To every thing there is a season, and a time to every purpose under the heaven.
Mimsy and I stepped out for our evening walk. For the first time this season, I noticed my breath coming out in whispy, white vapors. I had already grabbed a coat, one that hadn’t been worn for eight months. At least for now Mimsy was going to have to do with her natural fur coat. She didn’t mind. The crisp air seemed to invigorate her, she sniffed deeply before jumping and prancing around, crashing noisily through the fallen leaves. A month earlier, the dominant sounds would have been of crickets, katydids, cicadas and tree frogs. They are dormant, silent now, waiting patiently as our planet makes its yearly circuit around the sun.
It’s a transitional season. The trees around us are in the process of a wardrobe change. The lawn is still green and what little can be seen of it contrasts sharply against the fallen leaves. Most of the leaves are of brilliant hues. Even on this cloudy day at dusk they seem to glow as if powered by leftover energy from the sun, gathered throughout the summer and saved for this moment.
Our house is 127 years old, ancient by some standards, young by other standards. Much like myself. My grandchildren consider me old, while my mother considers me young. My aging is different from the trees, we both add a little girth each year, but my body doesn’t change with the seasons. Regardless of their age, and many are older than our house, the trees follow an ordained sequence as our planet circles and tilts closer and further from the sun. In a few weeks most of the leaves will have fallen, leaving the tree limbs bare against the ultramarine winter skies. But they are not dead, they are resting, waiting until our globe circles a little further around the sun.
The next season will bring new life, the trees will be maids again, donning brilliant, fresh spring greens. They will call to the birds, “Come build your nests in my branches, as your parents and the parents before them have done.” The tree frogs will find crevices and nooks, safe places, shaded from the sun in the same trees. New generations of cicadas and katydids will join them and again fill the neighborhood with joyful choruses.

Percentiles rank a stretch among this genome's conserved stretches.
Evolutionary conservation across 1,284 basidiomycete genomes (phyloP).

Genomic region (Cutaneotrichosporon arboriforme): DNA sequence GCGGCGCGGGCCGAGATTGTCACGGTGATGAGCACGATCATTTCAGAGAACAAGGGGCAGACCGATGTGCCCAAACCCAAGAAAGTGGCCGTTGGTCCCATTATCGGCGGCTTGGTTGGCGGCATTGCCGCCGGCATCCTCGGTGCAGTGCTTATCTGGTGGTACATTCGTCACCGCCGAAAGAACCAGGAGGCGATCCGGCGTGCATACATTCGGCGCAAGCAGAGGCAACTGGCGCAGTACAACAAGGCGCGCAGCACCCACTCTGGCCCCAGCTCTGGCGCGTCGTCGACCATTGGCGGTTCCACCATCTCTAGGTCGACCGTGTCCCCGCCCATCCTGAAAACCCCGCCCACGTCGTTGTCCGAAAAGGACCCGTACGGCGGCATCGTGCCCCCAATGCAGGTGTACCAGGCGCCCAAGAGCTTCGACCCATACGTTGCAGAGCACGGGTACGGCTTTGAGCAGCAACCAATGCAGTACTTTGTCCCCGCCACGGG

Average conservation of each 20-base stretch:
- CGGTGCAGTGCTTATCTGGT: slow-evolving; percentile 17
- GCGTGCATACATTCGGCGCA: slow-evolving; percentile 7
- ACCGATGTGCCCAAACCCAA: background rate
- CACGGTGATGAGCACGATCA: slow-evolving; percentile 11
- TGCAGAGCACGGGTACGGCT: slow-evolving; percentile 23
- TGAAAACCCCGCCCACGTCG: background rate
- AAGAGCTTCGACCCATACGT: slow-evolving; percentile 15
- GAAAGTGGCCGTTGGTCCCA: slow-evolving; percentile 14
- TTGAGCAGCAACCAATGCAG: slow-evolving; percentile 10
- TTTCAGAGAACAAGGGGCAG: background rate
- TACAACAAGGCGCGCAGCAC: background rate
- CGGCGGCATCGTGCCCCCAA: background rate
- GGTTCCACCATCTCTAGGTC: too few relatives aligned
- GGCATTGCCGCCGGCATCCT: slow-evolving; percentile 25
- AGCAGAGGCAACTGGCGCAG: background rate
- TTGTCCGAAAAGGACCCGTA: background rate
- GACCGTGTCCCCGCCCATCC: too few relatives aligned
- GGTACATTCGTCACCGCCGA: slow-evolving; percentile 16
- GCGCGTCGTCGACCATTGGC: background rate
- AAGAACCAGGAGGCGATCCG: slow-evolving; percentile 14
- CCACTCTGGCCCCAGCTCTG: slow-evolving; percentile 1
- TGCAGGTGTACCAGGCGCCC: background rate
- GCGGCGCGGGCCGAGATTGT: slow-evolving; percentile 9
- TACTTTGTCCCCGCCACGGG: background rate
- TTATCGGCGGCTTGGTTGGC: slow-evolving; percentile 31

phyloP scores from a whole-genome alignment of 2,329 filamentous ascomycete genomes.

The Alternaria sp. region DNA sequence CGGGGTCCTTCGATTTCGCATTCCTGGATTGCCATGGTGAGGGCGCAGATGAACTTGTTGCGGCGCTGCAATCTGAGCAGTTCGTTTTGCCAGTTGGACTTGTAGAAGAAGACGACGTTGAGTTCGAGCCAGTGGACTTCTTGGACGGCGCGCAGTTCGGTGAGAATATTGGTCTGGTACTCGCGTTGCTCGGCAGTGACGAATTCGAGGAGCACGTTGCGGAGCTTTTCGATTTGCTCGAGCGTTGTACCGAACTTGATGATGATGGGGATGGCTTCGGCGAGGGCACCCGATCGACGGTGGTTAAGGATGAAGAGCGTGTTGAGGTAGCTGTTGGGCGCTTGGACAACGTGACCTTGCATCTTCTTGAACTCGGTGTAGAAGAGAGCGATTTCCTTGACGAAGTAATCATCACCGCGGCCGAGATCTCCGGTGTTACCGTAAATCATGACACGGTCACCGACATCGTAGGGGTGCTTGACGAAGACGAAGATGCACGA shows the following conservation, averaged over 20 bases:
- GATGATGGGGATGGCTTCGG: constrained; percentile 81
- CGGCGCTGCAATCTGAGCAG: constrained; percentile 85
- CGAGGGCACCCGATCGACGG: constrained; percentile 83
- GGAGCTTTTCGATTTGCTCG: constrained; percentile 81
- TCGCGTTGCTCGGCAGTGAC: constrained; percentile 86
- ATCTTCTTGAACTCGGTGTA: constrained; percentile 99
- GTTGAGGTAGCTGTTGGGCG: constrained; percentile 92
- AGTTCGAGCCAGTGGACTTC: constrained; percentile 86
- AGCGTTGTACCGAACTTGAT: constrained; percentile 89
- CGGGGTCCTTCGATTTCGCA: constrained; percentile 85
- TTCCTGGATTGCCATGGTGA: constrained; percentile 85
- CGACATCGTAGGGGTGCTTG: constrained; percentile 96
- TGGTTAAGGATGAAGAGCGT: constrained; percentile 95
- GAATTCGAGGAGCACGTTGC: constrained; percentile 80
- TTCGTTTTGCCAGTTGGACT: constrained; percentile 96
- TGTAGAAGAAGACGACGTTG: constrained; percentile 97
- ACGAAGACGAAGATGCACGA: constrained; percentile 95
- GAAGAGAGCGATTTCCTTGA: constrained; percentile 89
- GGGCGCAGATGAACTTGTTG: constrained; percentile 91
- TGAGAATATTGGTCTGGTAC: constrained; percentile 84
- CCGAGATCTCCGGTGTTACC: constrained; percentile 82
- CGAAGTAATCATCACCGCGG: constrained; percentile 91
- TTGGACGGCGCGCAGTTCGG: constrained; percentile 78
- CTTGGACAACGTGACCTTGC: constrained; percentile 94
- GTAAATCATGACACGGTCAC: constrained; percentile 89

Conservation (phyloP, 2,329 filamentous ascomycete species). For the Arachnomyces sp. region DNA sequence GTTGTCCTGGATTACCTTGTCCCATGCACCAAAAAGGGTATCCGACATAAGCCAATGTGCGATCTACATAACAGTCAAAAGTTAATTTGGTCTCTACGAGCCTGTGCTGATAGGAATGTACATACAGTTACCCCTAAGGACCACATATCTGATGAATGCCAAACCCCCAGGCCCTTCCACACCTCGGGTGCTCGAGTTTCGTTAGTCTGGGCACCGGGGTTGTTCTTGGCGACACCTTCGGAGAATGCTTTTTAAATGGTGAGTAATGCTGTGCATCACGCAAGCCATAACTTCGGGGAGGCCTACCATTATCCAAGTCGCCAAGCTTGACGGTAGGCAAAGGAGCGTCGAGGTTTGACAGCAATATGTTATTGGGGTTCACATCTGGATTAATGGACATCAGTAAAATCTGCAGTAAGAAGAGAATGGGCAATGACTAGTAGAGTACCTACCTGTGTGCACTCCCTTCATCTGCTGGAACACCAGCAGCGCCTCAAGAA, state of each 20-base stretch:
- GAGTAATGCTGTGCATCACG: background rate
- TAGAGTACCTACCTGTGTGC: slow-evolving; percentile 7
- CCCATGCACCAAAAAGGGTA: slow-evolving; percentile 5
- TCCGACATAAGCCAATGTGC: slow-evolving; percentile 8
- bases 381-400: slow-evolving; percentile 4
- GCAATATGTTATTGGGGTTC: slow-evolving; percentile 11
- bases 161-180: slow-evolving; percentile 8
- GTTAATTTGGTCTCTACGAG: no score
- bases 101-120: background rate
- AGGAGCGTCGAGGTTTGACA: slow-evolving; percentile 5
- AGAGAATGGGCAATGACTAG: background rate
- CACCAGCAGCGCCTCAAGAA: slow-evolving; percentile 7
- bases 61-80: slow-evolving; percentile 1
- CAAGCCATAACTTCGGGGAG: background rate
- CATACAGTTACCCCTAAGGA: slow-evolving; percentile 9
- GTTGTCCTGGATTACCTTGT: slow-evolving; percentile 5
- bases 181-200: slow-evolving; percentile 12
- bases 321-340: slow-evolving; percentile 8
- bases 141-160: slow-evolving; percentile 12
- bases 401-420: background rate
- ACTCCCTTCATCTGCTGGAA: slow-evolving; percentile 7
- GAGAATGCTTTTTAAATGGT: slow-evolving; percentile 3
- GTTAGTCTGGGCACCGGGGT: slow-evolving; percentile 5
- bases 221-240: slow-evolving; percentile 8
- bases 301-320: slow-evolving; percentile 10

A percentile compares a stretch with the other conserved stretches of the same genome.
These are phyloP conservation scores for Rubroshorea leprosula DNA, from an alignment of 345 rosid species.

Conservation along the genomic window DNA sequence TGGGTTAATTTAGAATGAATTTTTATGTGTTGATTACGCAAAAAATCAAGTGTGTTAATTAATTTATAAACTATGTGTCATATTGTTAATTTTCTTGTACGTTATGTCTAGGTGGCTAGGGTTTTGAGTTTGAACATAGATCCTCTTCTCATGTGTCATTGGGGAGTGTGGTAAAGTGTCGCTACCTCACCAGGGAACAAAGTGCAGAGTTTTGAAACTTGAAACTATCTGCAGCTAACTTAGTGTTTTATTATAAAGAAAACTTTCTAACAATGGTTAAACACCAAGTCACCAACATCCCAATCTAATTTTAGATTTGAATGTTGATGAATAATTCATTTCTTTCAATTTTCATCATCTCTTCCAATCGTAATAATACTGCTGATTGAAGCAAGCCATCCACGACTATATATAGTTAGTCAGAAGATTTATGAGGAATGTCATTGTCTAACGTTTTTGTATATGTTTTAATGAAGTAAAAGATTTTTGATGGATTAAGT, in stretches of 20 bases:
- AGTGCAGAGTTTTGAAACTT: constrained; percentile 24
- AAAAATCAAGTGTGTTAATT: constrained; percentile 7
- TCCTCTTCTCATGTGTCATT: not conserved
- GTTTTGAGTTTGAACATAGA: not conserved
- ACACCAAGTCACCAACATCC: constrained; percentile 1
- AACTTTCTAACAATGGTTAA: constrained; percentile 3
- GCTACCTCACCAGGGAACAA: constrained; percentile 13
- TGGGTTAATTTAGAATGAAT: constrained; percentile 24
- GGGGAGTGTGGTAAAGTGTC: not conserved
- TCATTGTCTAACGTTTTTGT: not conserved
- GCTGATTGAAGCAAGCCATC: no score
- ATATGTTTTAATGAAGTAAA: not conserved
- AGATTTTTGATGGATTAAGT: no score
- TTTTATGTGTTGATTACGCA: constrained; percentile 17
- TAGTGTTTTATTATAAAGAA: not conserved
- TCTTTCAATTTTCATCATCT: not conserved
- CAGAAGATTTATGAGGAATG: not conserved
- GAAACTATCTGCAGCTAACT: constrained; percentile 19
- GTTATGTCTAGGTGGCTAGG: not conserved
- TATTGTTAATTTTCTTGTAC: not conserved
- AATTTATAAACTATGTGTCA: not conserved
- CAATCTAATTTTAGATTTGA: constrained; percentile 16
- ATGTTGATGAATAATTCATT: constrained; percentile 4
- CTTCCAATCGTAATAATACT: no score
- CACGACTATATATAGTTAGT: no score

A few months later, the maids will become dowagers. They will wear clothes of dark green, sliding toward browns before autumn calls once again and they shed their garments in luminous shades of yellow and gold.
Mimsy and I walk down the sidewalk. I think of seasons, of cycles, of rhythms. Mimsy thinks mostly of squirrels and of scents hidden under the fallen leaves, the origins of which I prefer to be left undiscovered.
I think again of turnings and rotations. In just a few weeks we will celebrate another cycle around the sun. We will throw parties. We will look backward and recall the events of the past year. We will raise a glass in memory of those we have lost. For some we will say, “Good riddance,” and to others we will say, “How will we go on without them,” and we resolve to one day be in the latter group. We will attempt to look forward, wondering what the new year will bring. And we will make grand resolutions.
These turnings are a part of our existence. They bring new life and death. The cycles will continue, I have no say in the matter. I am just along for the ride, an observer. We have the big ones, the yearly circle around the sun, but we also have ones that occur every day.
Every twenty-four hours we have a cycle, a turning. It is so common that we forget its miracle. Each day we have a new beginning, a new opportunity. An opportunity to be that person of whom it will be said, “How will we go on without them.”
For some reason we save our resolutions for the big, once-a-year rotation. We make New Year’s resolutions based on grand, ambitious, but often un-achievable goals.
What if instead, we made 365 micro-resolutions. A daily declaration to do something small but attainable. Learning a new word, walking past the food-table at the office without picking up a cookie, making the effort to show an unexpected kindness.
Mimsy and I head home. I’m pretty sure she is focused on the treat that awaits her upon our return. I’m focused on my micro-resolution. Let’s see if I can get through my commute tomorrow without hitting the horn … not even once. That seems doable. Check back later.
I live on a big round ball
I never do dream I may fall
And even one day if I do
Well, I’ll jump off and smile back at you.
I don’t even know where we are
They tell you we’re circling a star
Well, I’ll take their word, I don’t know
But I’m dizzy so it may be so.
I’m riding a big round ball
I never do dream I may fall
And even the high must lay low
But when I do fall I’ll be glad to go
Yeah, when I do fall I’ll be glad to go.